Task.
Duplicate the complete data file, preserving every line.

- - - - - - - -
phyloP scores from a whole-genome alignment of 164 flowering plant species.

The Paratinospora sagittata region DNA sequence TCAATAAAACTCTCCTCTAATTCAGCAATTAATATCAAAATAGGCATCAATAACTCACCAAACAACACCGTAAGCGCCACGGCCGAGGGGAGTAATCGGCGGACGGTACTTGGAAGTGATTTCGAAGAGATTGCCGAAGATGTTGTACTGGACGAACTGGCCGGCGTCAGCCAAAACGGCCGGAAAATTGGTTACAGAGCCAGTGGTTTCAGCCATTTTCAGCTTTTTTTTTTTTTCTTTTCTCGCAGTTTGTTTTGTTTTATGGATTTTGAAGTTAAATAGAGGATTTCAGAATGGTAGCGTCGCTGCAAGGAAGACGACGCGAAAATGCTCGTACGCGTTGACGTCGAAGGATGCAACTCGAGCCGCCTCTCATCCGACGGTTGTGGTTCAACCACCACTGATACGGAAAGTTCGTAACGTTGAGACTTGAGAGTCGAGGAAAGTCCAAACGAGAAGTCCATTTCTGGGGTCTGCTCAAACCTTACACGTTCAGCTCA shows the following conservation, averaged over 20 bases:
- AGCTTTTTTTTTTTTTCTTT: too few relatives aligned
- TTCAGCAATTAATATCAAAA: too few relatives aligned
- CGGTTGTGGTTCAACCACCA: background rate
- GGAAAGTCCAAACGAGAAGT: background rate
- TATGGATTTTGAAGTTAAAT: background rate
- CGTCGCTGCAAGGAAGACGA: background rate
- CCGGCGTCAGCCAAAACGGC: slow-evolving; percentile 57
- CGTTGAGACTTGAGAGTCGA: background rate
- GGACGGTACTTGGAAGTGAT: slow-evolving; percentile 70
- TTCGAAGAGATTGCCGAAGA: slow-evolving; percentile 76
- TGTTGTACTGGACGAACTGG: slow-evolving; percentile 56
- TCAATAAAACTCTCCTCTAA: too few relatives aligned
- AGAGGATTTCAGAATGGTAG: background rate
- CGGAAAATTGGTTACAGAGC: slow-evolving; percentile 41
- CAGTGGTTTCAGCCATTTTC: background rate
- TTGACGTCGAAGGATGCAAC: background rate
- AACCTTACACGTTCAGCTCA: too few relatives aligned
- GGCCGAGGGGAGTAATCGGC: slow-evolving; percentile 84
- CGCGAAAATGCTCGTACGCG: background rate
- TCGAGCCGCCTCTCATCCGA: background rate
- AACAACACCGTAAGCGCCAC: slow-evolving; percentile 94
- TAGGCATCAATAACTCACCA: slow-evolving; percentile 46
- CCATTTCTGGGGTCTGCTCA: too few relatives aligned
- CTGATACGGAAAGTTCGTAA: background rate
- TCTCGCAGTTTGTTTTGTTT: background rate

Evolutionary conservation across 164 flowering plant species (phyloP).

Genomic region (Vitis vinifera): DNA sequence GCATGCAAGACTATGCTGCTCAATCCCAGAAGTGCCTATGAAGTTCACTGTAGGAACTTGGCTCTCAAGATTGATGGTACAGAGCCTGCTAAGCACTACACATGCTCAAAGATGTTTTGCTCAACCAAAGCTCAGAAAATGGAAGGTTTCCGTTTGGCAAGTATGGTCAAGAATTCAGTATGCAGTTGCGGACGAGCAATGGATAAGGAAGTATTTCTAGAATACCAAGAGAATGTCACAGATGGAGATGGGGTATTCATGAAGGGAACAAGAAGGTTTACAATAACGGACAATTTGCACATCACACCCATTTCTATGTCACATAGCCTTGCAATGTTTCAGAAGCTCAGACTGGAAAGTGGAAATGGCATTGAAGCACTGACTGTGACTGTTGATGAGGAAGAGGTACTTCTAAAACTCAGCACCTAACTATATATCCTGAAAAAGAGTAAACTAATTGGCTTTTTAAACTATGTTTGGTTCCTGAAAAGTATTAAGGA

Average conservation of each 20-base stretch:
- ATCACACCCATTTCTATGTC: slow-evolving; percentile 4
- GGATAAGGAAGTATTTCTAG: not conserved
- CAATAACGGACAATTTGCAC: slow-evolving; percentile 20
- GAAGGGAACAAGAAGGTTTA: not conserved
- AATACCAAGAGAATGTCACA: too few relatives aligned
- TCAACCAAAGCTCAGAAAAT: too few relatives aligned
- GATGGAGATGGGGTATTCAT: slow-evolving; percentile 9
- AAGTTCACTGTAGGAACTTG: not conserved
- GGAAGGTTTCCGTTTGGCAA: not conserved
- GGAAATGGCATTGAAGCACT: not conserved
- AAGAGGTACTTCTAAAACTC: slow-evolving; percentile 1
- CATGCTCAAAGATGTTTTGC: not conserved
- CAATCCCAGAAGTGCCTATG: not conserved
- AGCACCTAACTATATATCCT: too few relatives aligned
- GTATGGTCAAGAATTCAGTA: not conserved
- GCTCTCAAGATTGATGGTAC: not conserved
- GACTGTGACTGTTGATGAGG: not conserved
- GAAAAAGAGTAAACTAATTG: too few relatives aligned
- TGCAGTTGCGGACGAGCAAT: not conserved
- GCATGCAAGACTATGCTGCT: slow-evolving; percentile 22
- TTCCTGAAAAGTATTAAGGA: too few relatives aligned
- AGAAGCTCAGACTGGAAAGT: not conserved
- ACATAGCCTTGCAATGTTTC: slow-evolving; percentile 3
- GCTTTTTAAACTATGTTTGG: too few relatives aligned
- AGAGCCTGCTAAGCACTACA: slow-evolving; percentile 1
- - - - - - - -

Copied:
phyloP scores from a whole-genome alignment of 164 flowering plant species.

The Paratinospora sagittata region DNA sequence TCAATAAAACTCTCCTCTAATTCAGCAATTAATATCAAAATAGGCATCAATAACTCACCAAACAACACCGTAAGCGCCACGGCCGAGGGGAGTAATCGGCGGACGGTACTTGGAAGTGATTTCGAAGAGATTGCCGAAGATGTTGTACTGGACGAACTGGCCGGCGTCAGCCAAAACGGCCGGAAAATTGGTTACAGAGCCAGTGGTTTCAGCCATTTTCAGCTTTTTTTTTTTTTCTTTTCTCGCAGTTTGTTTTGTTTTATGGATTTTGAAGTTAAATAGAGGATTTCAGAATGGTAGCGTCGCTGCAAGGAAGACGACGCGAAAATGCTCGTACGCGTTGACGTCGAAGGATGCAACTCGAGCCGCCTCTCATCCGACGGTTGTGGTTCAACCACCACTGATACGGAAAGTTCGTAACGTTGAGACTTGAGAGTCGAGGAAAGTCCAAACGAGAAGTCCATTTCTGGGGTCTGCTCAAACCTTACACGTTCAGCTCA shows the following conservation, averaged over 20 bases:
- AGCTTTTTTTTTTTTTCTTT: too few relatives aligned
- TTCAGCAATTAATATCAAAA: too few relatives aligned
- CGGTTGTGGTTCAACCACCA: background rate
- GGAAAGTCCAAACGAGAAGT: background rate
- TATGGATTTTGAAGTTAAAT: background rate
- CGTCGCTGCAAGGAAGACGA: background rate
- CCGGCGTCAGCCAAAACGGC: slow-evolving; percentile 57
- CGTTGAGACTTGAGAGTCGA: background rate
- GGACGGTACTTGGAAGTGAT: slow-evolving; percentile 70
- TTCGAAGAGATTGCCGAAGA: slow-evolving; percentile 76
- TGTTGTACTGGACGAACTGG: slow-evolving; percentile 56
- TCAATAAAACTCTCCTCTAA: too few relatives aligned
- AGAGGATTTCAGAATGGTAG: background rate
- CGGAAAATTGGTTACAGAGC: slow-evolving; percentile 41
- CAGTGGTTTCAGCCATTTTC: background rate
- TTGACGTCGAAGGATGCAAC: background rate
- AACCTTACACGTTCAGCTCA: too few relatives aligned
- GGCCGAGGGGAGTAATCGGC: slow-evolving; percentile 84
- CGCGAAAATGCTCGTACGCG: background rate
- TCGAGCCGCCTCTCATCCGA: background rate
- AACAACACCGTAAGCGCCAC: slow-evolving; percentile 94
- TAGGCATCAATAACTCACCA: slow-evolving; percentile 46
- CCATTTCTGGGGTCTGCTCA: too few relatives aligned
- CTGATACGGAAAGTTCGTAA: background rate
- TCTCGCAGTTTGTTTTGTTT: background rate

Evolutionary conservation across 164 flowering plant species (phyloP).

Genomic region (Vitis vinifera): DNA sequence GCATGCAAGACTATGCTGCTCAATCCCAGAAGTGCCTATGAAGTTCACTGTAGGAACTTGGCTCTCAAGATTGATGGTACAGAGCCTGCTAAGCACTACACATGCTCAAAGATGTTTTGCTCAACCAAAGCTCAGAAAATGGAAGGTTTCCGTTTGGCAAGTATGGTCAAGAATTCAGTATGCAGTTGCGGACGAGCAATGGATAAGGAAGTATTTCTAGAATACCAAGAGAATGTCACAGATGGAGATGGGGTATTCATGAAGGGAACAAGAAGGTTTACAATAACGGACAATTTGCACATCACACCCATTTCTATGTCACATAGCCTTGCAATGTTTCAGAAGCTCAGACTGGAAAGTGGAAATGGCATTGAAGCACTGACTGTGACTGTTGATGAGGAAGAGGTACTTCTAAAACTCAGCACCTAACTATATATCCTGAAAAAGAGTAAACTAATTGGCTTTTTAAACTATGTTTGGTTCCTGAAAAGTATTAAGGA

Average conservation of each 20-base stretch:
- ATCACACCCATTTCTATGTC: slow-evolving; percentile 4
- GGATAAGGAAGTATTTCTAG: not conserved
- CAATAACGGACAATTTGCAC: slow-evolving; percentile 20
- GAAGGGAACAAGAAGGTTTA: not conserved
- AATACCAAGAGAATGTCACA: too few relatives aligned
- TCAACCAAAGCTCAGAAAAT: too few relatives aligned
- GATGGAGATGGGGTATTCAT: slow-evolving; percentile 9
- AAGTTCACTGTAGGAACTTG: not conserved
- GGAAGGTTTCCGTTTGGCAA: not conserved
- GGAAATGGCATTGAAGCACT: not conserved
- AAGAGGTACTTCTAAAACTC: slow-evolving; percentile 1
- CATGCTCAAAGATGTTTTGC: not conserved
- CAATCCCAGAAGTGCCTATG: not conserved
- AGCACCTAACTATATATCCT: too few relatives aligned
- GTATGGTCAAGAATTCAGTA: not conserved
- GCTCTCAAGATTGATGGTAC: not conserved
- GACTGTGACTGTTGATGAGG: not conserved
- GAAAAAGAGTAAACTAATTG: too few relatives aligned
- TGCAGTTGCGGACGAGCAAT: not conserved
- GCATGCAAGACTATGCTGCT: slow-evolving; percentile 22
- TTCCTGAAAAGTATTAAGGA: too few relatives aligned
- AGAAGCTCAGACTGGAAAGT: not conserved
- ACATAGCCTTGCAATGTTTC: slow-evolving; percentile 3
- GCTTTTTAAACTATGTTTGG: too few relatives aligned
- AGAGCCTGCTAAGCACTACA: slow-evolving; percentile 1